Early life stress modulates oxytocin effects on limbic system during acute psychosocial stress.

TitleEarly life stress modulates oxytocin effects on limbic system during acute psychosocial stress.
Publication TypeJournal Article
Year of Publication2014
AuthorsGrimm S, Pestke K, Feeser M, Aust S, Weigand A, Wang J, Wingenfeld K, Pruessner JC, La Marca R, Böker H, Bajbouj M
JournalSoc Cogn Affect Neurosci
Date Published2014 Nov
KeywordsAdult, Analysis of Variance, Child, Child Abuse, Double-Blind Method, Female, Humans, Hydrocortisone, Image Processing, Computer-Assisted, Limbic System, Magnetic Resonance Imaging, Male, Oxygen, Oxytocin, Psychiatric Status Rating Scales, Psychological Tests, Saliva, Stress, Psychological, Young Adult

Early life stress (ELS) is associated with altered stress responsivity, structural and functional brain changes and an increased risk for the development of psychopathological conditions in later life. Due to its behavioral and physiological effects, the neuropeptide oxytocin (OXT) is a useful tool to investigate stress responsivity, even though the neurobiological underpinnings of its effects are still unknown. Here we investigate the effects of OXT on cortisol stress response and neural activity during psychosocial stress. Using functional magnetic resonance imaging in healthy subjects with and without a history of ELS, we found attenuated hormonal reactivity and significantly reduced limbic deactivation after OXT administration in subjects without a history of ELS. Subjects who experienced ELS showed both blunted stress reactivity and limbic deactivation during stress. Furthermore, in these subjects OXT had opposite effects with increased hormonal reactivity and increased limbic deactivation. Our results might implicate that reduced limbic deactivation and hypothalamic-pituitary-adrenal axis responsivity during psychosocial stress are markers for biological resilience after ELS. Effects of OXT in subjects with a history of maltreatment could therefore be considered detrimental and suggest careful consideration of OXT administration in such individuals.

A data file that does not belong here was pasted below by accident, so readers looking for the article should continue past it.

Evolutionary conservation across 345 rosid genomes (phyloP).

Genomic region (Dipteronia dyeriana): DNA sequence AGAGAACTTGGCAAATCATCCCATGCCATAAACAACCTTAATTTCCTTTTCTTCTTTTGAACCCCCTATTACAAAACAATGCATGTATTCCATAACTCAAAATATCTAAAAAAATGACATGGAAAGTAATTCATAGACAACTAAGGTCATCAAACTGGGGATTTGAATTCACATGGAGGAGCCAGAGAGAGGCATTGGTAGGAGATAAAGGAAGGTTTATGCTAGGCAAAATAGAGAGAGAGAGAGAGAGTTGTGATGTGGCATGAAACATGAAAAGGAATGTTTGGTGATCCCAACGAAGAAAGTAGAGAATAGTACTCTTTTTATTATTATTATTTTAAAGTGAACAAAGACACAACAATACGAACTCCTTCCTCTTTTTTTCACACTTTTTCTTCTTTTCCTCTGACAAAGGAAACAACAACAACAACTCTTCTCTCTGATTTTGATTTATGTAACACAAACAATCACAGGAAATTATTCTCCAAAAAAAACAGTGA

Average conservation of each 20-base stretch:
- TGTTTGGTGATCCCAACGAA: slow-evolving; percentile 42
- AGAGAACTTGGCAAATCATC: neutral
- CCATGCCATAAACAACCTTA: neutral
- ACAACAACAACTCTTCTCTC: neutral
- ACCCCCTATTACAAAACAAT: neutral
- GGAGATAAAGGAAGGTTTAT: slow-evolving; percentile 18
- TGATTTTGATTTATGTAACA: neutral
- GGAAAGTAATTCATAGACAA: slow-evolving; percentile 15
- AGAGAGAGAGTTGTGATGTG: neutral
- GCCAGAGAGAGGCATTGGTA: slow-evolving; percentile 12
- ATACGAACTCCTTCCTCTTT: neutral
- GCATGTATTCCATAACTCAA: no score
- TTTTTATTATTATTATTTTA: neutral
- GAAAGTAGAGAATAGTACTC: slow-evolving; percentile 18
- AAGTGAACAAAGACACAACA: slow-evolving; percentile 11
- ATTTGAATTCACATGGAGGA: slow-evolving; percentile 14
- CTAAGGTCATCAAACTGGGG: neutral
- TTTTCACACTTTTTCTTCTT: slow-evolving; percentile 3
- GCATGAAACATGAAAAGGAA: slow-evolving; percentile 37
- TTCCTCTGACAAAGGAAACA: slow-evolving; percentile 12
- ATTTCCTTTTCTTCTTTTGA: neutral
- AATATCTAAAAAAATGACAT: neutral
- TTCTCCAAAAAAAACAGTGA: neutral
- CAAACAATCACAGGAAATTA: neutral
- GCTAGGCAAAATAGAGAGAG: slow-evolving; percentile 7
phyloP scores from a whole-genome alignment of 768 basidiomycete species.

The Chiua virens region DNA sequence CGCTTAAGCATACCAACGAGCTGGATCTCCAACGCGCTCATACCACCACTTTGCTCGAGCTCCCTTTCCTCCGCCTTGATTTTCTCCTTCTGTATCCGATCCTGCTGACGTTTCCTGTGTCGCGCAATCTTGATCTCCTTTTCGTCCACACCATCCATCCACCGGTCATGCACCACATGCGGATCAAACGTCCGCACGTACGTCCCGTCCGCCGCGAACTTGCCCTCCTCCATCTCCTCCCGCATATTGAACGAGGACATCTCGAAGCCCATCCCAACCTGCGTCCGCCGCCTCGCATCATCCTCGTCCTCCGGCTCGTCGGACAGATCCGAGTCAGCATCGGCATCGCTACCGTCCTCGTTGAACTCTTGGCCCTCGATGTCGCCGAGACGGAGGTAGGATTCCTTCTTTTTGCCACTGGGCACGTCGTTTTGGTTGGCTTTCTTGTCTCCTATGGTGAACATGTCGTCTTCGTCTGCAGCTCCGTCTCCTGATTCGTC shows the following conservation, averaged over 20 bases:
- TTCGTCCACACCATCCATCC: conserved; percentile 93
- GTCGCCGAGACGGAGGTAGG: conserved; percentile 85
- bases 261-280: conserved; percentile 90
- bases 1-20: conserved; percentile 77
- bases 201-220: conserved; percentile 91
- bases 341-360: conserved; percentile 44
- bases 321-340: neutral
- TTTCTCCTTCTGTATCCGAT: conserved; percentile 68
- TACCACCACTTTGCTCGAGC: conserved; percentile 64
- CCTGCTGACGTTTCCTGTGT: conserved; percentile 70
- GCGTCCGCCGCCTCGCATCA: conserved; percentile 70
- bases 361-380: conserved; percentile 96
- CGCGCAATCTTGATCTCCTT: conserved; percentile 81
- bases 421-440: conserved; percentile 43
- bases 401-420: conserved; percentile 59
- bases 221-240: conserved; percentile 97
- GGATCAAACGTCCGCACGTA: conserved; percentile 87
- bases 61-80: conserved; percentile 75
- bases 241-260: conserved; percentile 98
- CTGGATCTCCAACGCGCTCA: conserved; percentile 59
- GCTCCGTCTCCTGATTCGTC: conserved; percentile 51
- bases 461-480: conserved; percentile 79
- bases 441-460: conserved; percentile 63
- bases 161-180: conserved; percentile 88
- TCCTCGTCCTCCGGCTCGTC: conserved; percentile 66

Alternate JournalSoc Cogn Affect Neurosci
PubMed ID24478326
PubMed Central IDPMC4221227